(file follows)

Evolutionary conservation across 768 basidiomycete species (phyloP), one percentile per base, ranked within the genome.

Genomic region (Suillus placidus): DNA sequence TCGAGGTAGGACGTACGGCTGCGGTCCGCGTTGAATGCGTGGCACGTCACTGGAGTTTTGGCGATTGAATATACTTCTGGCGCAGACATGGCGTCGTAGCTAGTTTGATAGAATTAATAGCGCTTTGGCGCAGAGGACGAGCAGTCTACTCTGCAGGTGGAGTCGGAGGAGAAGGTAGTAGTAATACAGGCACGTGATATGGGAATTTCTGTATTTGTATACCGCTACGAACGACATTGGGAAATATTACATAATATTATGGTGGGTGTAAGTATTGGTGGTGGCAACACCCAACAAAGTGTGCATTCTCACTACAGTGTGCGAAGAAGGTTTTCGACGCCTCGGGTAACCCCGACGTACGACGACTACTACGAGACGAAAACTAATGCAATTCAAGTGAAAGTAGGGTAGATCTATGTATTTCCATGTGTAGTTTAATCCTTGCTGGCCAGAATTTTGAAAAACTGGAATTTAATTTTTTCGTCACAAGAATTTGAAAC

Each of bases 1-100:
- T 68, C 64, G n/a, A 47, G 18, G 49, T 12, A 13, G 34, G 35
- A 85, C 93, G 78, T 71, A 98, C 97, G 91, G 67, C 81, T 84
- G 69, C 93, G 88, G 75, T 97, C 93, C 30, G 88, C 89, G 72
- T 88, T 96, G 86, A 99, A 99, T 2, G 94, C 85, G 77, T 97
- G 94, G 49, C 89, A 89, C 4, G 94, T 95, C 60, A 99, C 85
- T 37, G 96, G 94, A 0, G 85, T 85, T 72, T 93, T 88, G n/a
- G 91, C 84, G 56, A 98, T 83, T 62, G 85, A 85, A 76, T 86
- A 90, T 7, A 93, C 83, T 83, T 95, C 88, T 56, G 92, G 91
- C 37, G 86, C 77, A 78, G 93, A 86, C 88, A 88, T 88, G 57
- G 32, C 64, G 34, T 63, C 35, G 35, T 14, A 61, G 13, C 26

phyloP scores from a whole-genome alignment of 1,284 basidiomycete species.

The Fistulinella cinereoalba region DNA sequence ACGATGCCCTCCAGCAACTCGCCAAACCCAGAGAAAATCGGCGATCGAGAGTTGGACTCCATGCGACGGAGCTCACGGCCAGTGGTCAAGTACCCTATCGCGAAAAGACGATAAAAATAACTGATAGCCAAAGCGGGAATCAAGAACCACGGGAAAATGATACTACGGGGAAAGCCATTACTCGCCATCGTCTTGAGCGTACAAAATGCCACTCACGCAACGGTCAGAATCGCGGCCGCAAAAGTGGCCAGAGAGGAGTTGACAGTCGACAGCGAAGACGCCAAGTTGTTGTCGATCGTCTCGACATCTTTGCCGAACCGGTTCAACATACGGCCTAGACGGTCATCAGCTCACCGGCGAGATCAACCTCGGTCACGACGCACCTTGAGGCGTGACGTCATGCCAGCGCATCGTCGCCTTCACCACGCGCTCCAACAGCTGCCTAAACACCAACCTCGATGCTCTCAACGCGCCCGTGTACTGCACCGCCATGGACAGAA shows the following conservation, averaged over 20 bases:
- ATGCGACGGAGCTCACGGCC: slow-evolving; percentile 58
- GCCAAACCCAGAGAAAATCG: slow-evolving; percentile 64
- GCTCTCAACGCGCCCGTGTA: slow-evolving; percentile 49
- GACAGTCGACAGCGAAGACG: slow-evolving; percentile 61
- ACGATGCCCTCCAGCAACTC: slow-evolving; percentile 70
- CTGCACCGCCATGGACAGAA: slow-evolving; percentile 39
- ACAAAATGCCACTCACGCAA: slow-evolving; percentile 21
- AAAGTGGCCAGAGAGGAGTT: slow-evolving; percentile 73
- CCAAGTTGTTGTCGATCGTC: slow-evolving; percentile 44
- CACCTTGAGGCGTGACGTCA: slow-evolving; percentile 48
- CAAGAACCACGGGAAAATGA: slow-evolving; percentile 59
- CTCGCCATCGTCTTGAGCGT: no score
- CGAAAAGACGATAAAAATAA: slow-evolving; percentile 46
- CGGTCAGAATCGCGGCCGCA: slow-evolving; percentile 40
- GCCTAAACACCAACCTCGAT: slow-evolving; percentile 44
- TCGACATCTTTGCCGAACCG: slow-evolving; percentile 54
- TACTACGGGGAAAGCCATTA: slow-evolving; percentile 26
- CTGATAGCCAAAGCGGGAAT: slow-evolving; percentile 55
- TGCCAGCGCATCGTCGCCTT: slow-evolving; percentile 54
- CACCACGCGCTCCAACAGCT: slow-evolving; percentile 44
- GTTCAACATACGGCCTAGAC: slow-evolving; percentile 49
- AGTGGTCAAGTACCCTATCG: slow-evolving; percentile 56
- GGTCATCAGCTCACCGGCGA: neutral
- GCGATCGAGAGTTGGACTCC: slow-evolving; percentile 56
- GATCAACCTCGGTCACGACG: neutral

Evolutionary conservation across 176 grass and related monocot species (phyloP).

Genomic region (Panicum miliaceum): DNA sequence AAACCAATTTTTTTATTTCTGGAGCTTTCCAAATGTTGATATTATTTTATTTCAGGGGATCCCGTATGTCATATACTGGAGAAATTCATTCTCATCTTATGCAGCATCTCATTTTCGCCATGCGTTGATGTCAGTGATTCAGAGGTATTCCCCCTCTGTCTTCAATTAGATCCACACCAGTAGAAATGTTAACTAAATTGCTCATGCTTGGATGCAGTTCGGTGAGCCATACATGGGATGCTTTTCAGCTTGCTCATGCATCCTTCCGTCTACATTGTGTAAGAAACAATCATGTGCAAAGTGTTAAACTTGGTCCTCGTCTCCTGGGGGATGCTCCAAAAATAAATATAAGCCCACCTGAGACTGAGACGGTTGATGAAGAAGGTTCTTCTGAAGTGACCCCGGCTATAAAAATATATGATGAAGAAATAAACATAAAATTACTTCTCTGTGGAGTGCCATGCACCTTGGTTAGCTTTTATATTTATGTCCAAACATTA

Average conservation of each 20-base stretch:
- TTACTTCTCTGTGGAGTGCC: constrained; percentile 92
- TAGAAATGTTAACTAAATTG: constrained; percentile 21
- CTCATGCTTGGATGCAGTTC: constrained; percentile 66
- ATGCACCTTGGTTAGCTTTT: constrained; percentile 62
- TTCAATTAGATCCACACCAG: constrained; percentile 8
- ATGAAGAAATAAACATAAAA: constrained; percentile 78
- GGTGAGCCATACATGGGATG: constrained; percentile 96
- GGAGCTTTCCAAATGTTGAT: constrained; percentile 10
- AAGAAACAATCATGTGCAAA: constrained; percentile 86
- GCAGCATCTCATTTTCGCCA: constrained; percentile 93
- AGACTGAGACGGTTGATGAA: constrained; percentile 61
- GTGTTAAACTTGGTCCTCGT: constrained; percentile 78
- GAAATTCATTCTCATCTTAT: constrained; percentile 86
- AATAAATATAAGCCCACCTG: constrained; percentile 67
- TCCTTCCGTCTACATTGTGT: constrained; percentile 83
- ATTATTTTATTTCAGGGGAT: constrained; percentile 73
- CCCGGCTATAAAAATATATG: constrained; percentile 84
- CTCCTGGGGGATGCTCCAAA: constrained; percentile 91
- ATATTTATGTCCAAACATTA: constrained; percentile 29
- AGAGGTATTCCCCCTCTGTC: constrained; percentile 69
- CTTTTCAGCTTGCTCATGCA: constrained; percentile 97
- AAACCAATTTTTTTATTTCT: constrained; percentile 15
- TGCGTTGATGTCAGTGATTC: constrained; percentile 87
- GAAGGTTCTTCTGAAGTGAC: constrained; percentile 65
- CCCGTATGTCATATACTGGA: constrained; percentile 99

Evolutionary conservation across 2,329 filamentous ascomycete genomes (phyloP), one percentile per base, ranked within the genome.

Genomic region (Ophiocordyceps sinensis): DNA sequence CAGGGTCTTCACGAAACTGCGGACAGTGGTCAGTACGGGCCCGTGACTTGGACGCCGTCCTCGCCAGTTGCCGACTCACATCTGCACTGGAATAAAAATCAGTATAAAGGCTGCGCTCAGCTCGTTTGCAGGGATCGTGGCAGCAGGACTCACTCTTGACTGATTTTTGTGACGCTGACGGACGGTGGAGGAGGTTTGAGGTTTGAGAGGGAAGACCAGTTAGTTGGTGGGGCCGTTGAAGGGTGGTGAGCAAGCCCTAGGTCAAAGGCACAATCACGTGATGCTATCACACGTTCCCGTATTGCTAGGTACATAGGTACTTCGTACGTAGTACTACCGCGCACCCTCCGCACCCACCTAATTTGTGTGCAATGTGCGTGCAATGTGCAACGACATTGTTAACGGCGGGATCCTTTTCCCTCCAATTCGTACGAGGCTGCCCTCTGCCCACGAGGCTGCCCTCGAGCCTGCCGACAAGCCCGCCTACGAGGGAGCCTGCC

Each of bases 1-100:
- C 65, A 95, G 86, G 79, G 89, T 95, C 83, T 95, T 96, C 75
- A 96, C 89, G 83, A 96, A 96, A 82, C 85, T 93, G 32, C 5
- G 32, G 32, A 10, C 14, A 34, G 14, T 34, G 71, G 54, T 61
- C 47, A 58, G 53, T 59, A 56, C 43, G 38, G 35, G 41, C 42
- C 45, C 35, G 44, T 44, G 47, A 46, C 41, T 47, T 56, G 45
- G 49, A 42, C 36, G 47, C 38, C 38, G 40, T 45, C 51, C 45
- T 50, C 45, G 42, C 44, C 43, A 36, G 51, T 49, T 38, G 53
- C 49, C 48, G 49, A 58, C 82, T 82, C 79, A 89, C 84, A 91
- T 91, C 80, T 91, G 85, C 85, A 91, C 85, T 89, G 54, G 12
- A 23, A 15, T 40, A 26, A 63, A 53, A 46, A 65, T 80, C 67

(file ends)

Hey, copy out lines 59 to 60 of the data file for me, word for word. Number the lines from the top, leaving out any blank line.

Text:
- ATTATTTTATTTCAGGGGAT: constrained; percentile 73
- CCCGGCTATAAAAATATATG: constrained; percentile 84